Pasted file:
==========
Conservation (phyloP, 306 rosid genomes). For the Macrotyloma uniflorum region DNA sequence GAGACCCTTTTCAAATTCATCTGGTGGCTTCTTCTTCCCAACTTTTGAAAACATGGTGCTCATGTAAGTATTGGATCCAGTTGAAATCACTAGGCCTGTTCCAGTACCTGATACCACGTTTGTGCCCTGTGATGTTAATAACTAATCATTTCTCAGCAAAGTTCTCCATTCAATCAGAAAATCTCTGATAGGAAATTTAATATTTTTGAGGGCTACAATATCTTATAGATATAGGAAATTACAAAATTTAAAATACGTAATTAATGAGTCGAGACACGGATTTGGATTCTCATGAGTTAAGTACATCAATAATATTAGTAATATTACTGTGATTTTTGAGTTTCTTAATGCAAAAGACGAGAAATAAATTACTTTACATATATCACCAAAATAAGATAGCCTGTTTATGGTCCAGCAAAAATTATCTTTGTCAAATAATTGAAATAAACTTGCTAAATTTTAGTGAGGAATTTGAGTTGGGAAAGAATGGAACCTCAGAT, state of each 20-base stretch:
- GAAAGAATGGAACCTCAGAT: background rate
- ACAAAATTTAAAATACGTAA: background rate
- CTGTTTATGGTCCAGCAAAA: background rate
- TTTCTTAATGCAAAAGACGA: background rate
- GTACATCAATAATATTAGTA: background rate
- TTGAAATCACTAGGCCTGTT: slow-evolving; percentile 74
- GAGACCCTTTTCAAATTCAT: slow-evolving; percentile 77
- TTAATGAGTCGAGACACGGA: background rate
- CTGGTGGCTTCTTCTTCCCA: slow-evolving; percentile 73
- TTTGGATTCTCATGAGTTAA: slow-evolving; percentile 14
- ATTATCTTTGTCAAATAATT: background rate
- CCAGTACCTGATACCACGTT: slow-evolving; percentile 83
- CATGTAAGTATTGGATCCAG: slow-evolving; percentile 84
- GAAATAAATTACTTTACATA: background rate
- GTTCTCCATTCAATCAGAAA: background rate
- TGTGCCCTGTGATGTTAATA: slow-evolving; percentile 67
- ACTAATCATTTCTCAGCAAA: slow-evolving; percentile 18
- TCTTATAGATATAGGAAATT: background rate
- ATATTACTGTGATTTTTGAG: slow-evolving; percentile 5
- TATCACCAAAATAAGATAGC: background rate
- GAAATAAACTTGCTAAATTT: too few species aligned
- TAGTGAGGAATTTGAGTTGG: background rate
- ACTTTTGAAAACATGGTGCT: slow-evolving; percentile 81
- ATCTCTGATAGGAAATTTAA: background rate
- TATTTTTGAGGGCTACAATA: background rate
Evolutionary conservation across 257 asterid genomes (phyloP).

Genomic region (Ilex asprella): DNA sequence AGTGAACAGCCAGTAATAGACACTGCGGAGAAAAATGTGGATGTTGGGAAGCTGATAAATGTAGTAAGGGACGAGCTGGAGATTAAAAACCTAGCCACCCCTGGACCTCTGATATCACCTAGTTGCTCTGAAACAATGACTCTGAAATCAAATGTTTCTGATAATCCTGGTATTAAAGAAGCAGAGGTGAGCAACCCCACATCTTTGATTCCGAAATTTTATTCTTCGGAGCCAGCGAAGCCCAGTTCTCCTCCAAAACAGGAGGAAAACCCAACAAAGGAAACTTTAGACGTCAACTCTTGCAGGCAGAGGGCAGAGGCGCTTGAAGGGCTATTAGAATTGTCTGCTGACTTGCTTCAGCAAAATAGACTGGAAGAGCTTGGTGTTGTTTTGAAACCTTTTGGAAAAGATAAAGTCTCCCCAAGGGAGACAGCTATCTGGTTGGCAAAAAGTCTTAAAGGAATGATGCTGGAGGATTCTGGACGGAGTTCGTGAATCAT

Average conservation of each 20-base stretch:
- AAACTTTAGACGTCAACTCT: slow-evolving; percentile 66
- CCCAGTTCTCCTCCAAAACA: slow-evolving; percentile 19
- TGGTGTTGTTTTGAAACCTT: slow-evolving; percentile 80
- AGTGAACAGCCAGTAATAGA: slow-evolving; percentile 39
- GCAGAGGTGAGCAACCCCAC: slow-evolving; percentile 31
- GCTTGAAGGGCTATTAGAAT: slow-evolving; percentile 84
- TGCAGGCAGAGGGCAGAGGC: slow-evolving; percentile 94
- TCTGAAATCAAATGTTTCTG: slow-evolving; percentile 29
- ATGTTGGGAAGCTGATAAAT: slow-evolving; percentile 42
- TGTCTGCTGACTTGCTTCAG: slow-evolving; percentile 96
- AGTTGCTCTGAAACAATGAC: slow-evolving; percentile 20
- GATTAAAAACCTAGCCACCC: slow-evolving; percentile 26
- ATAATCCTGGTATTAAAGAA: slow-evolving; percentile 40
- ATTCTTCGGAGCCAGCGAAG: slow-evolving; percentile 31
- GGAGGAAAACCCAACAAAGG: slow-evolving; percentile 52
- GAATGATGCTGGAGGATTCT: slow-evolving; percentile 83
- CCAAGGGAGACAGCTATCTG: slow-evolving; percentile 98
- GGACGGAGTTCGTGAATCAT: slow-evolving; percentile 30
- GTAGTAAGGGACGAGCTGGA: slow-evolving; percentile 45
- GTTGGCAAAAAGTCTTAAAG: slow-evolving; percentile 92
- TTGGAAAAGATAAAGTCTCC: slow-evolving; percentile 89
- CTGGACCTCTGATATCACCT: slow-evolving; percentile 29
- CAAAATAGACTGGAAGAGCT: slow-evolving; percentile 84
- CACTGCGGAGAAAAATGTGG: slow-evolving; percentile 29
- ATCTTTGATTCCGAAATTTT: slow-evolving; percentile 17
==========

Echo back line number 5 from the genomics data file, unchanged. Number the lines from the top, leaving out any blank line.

- TTTCTTAATGCAAAAGACGA: background rate